Two women inside the bus barn when the fire started got out safely.  Deb Simmons of St. Joseph was one of them. She was pricing merchandise for an upcoming golf outing when the fire began.  "At first, we thought it was dust. We didn't know it was smoke," Simmons said. "We saw a bunch of dust swirling inside and got choked up. We closed the doors thinking it was just dust. Then it got black and kind of crazy, and we started throwing merchandise out the window.  "Black smoke started coming out the doors and out the windows and we couldn't get out fast enough."  The smoke and fire spread within minutes, according to Buss. Because of its intensity, he directed firefighters to also spray water on the nearby high school to the east to keep the fire from spreading to its roof. Smoke from the fire could be  seen from east Urbana.  "It was pretty much a surround-and-drown operation," Buss said. "Once we had fire coming through the roof, I pulled every person out. I didn't want anybody inside."Buss said the fire was under control by 7:50 p.m.

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January 12, 2011:  "St. Joseph-Stanton FPD Provides Community Service."
By K. Tudor, "The Leader"


"They do it all," says Pastor Scott Weiler.  
He's talking about the volunteers of the St. Joseph-Stanton Fire Protection District (SJSFPD), who have had a couple of weeks of nasty weather to contend with this December.  Weiler, pastor at Our Savior Lutheran Church, has served as Chaplain for the district since October of last year.  When high winds and snow forced two cars off Route 74 earlier this month, they stopped at Monical's Pizza in St. Joseph and "asked for the number of the Fire Department," according to Assistant Manager Chuck Wells.   After the motorists talked to the SJSFPD, they drove to the firehouse on Route 150.  

Down the road at the Casey's, clerk Kim Shaw says a man who left Ohio that morning returning to Iowa stopped in "just before the store closed" at 11:00 p.m.  She says SJSFPD had notified the store earlier that evening that if any motorists were stranded to "send them to the firehouse."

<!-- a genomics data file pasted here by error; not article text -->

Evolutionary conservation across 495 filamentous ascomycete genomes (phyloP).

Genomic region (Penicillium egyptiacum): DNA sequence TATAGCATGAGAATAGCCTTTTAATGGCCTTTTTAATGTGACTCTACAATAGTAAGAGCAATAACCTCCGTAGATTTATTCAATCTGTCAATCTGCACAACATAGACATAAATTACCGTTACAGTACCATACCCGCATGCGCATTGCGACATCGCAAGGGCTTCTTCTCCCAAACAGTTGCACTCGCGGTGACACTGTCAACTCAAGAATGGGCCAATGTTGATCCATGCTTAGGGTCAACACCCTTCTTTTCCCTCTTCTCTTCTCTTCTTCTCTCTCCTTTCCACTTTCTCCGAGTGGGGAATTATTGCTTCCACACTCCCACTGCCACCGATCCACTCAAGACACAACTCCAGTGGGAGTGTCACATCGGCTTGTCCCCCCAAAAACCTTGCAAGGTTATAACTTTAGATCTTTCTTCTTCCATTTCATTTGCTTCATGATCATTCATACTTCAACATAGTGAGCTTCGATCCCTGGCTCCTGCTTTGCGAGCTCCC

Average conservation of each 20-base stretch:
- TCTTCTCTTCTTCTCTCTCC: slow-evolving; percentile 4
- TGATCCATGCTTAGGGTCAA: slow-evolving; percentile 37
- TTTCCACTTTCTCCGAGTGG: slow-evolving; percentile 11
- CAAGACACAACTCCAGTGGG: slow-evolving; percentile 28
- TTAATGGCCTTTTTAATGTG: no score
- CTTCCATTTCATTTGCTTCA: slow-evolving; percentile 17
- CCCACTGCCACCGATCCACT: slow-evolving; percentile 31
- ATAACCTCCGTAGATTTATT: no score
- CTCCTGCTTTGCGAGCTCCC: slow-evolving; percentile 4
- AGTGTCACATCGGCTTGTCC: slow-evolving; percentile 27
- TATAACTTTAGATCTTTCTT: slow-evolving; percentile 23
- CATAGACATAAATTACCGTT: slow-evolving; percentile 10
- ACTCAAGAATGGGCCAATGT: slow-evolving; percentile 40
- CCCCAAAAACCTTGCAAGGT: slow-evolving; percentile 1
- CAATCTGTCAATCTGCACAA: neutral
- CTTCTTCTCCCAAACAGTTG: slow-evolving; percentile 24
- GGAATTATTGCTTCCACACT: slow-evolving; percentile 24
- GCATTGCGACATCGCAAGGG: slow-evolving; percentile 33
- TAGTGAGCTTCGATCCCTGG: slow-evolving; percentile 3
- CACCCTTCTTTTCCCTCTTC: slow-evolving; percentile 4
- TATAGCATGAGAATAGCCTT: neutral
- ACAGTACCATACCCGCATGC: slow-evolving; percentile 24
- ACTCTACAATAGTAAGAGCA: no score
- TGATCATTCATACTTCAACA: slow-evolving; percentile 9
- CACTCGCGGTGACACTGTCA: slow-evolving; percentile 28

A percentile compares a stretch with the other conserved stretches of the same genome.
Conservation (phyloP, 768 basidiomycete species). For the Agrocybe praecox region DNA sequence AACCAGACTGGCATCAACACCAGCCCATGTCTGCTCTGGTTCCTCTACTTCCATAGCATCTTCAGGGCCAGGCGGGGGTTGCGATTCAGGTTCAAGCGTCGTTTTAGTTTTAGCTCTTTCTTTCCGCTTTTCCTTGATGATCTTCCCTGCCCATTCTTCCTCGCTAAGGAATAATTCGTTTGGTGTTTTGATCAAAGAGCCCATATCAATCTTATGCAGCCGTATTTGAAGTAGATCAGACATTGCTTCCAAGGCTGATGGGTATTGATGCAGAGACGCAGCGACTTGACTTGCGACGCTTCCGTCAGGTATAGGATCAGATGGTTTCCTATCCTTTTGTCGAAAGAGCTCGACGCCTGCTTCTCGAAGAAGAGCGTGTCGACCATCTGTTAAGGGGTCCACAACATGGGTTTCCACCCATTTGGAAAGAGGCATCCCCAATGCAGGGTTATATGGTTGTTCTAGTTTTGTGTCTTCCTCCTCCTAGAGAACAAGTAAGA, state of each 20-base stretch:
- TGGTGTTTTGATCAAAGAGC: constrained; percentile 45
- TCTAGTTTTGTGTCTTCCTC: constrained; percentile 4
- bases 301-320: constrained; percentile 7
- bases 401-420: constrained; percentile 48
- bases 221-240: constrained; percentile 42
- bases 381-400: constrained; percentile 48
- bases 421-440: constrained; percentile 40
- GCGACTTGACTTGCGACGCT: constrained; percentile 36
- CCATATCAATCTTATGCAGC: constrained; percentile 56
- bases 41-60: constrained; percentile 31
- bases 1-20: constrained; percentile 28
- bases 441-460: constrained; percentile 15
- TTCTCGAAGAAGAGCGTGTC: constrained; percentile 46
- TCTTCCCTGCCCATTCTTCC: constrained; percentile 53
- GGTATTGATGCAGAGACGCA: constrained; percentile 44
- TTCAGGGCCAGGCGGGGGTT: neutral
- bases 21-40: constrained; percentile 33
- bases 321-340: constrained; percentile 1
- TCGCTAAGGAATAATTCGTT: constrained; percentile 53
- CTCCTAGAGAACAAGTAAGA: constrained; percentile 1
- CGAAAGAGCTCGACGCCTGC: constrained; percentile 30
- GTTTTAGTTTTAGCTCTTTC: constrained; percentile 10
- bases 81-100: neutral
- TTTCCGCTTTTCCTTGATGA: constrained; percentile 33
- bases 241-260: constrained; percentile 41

At the station, the Iowa motorist joined two women and two young girls from the Chicago area, along with three women from Decatur.  SJSFPD volunteers Brian Martin, Dan Gaskin, and Tyler Rhodes set up emergency cots, blankets, and pillows.  Additional supplies were provided by other volunteers and Pastor Weiler.   Martin, Gaskin, and Rhodes spent the night in the fire trucks.  Martin says the motorists left at about 8:30 the next morning. 

According to Martin it was a "pretty quiet" night, although there are often "quite a few road related calls during bad weather."  He calls it "par for the course." 
Casey's manager Tina Cunningham, however, calls it "great."  She donated coffee and donuts for breakfast, and "made sure to send plenty" because she knew that SJSFPD volunteers were at the station all night "to help whoever they could help."  Pastor Weiler says that when he arrived around 6:00 a.m. with pumpkin-nut muffins from wife Lenelle, he found the three firemen "cooking eggs, pancakes, and bacon" for the motorists.  Weiler says that is typical.  

Prior to becoming Chaplain, Weiler "had no idea of the frequency and variety" of calls handled by the District.  He "lends spiritual assistance when deemed appropriate," but says it is the volunteers who "do what counts."   "They don't just fight house fires.  They are first responders in all sorts of emergencies, including for people just passing through on Route 74."  
Martin, who has been a volunteer with the district since 2008, says most of the volunteers also hold down full-time jobs, several in the emergency services field.    Martin works full-time for the Gibson Area Ambulance Service.  Fire Chief Russell Chism says volunteers often participate because they know "how the system works from friends or family serving here or somewhere else." 

Chism says that SJSFPD is a distinct government district funded through real estate taxes.  It covers an area roughly from near Flatville on the north to near Sidney on the south, and from near Mayview on the west to between St. Joseph and Ogden on the east. 
Chism says the SJSFPD are first responders for fires, accidents, and all sorts of health issues.  "You name it; we are there."  He says many community members "don't realize" that with an all-volunteer service, there is usually "nobody at the station."  Volunteers carry pagers and are trained to listen to the dispatch and respond appropriately.  Pastor Weiler says, whatever the call, he is "always amazed" by the volunteers, who "never mind" putting in any time and effort required "to do whatever is necessary."  Sometimes that includes cooking breakfast and sleeping in a fire truck.